There are signs aplenty that Obama has arrived at this day in a weakened condition. Most recently, the polls indicate that the primaries in South Dakota and Montana --which until recently had looked like upcoming Obama victories-- will go for Clinton (SD) or will be close (MT).
This seems clearly, to me, to be the result of how Obama has coped with the Hillary onslaught. On the one hand, he's had the nomination pretty well sewn up. On the other hand, Hillary has been banging away at him. And on the third hand, Obama has felt that he should stay above the fray and not risk alienating Hillary's supporters by fighting back. This rope-a-dope strategy has taken a toll.
But also, perhaps he has been wise to hold off on launching his campaign to the nation until the story was no longer dominated by Hillary Clinton's refusal to concede defeat, and until Obama was clearly down to the two-way race with John McCain. Perhpas it would have squandered the coming opportunity to frame the coming drama if he'd given the presumably coming new speeches in this endless first act.
I'm just not sure.
But what does seem clear is that the option he took --which has been, essentially, to put his campaign on hold and coast into the nomination-- has entailed serious costs of its own. Quite likely these costs can be temporary, which antagonizing Hillary's supporters might not have been. But it is sad to see him limping across the finish line in an inglorious, unimpressive fashion.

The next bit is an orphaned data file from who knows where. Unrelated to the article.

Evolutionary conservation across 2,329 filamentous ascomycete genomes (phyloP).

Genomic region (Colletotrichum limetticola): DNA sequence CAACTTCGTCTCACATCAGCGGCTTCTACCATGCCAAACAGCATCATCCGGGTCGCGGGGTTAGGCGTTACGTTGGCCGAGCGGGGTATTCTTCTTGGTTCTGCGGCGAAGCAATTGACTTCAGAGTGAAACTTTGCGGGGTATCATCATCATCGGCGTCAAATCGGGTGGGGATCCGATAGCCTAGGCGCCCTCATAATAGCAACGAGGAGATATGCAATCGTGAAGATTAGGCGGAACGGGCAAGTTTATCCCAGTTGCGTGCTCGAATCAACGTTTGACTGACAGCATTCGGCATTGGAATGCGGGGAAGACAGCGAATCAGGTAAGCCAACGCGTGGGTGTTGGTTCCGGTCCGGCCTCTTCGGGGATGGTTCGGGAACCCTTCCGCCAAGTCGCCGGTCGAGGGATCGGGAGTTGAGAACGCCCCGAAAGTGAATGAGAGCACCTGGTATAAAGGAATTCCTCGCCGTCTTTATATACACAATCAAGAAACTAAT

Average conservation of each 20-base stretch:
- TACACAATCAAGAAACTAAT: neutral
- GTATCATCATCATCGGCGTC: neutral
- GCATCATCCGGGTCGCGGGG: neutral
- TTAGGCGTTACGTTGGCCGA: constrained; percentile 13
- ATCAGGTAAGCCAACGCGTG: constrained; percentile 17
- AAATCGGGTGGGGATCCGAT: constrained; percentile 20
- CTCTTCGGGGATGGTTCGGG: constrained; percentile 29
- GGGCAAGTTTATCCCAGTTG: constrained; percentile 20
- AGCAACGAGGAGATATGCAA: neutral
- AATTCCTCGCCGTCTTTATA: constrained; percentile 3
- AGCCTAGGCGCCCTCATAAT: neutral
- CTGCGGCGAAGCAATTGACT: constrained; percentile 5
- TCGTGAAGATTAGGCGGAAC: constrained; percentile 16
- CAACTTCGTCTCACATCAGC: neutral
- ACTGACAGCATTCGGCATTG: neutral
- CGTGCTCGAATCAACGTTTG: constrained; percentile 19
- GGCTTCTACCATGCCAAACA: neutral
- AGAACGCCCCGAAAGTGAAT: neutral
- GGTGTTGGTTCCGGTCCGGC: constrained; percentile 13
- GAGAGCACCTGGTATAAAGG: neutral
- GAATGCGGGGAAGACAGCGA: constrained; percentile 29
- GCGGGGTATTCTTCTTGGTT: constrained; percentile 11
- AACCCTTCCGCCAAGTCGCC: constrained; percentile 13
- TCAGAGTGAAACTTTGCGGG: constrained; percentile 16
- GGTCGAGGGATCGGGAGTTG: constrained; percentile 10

But for now, I'm aware that the picture we see tonight will likely not have the aura of glory and victory and gathering power that I'd hoped it would.
One additional thought: some of the blame for all this rests on the shoulders of the Democratic voters.
If the Democratic rank-and-file were rational and strategic and understood the importance of victory, they'd never have behaved as they have.
Hillary's supposed "virtues" as a fighter would have been seen by more voters for what they were, which as I've said for months, is something much darker. Obama should not have had to fight back to win against this campaign that Hillary has waged.
And just as important as the issue of how Hillary should have been perceived as a result of her campaign of damaging the all-but-presumptive nominee, a wiser Democratic electorate would have simply recognized, months ago, that their interest called for them to begin strengthening Obama, almost certain to be the party's standard bearer, whether he was their first choice or not.
Instead, they've done what Democrats have done all too often. They've voted without much apparent rational thought as to actual real-world consequences, and have been complicit in the systematic damage to the candidacy on which their actual hopes for power will ultimately rest.